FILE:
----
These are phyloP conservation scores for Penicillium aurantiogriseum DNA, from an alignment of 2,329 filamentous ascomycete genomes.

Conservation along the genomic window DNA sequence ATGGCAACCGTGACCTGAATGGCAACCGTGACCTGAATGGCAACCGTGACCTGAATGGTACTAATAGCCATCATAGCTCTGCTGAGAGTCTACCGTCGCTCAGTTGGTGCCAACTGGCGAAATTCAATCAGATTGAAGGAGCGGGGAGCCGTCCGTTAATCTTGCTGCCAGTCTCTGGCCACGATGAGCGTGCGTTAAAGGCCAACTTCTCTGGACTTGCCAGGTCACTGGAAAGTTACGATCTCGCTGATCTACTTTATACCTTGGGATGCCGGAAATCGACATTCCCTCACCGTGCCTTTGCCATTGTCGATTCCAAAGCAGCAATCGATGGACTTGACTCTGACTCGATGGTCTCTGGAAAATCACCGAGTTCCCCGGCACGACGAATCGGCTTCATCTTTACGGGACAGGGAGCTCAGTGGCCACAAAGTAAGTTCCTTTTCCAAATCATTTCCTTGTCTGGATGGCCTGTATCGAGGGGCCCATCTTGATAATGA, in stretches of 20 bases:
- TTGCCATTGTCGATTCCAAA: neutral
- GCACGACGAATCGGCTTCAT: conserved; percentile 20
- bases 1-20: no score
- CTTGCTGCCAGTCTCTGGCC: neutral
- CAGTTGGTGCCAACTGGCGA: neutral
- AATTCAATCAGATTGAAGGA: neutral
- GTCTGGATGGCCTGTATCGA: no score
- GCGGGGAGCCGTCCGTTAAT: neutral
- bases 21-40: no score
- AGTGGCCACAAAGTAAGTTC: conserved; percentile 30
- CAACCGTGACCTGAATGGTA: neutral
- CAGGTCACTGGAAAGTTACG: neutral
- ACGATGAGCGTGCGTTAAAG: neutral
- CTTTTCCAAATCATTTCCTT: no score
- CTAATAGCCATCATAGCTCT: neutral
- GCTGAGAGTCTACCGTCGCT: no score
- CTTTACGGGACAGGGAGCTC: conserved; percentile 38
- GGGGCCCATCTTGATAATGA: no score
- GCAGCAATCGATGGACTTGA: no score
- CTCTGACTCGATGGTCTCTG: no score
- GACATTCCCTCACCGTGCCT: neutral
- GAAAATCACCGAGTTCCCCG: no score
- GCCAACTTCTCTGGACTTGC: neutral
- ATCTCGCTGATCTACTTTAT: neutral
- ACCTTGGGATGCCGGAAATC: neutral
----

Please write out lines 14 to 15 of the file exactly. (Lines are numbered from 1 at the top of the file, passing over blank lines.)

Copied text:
- CAGGTCACTGGAAAGTTACG: neutral
- ACGATGAGCGTGCGTTAAAG: neutral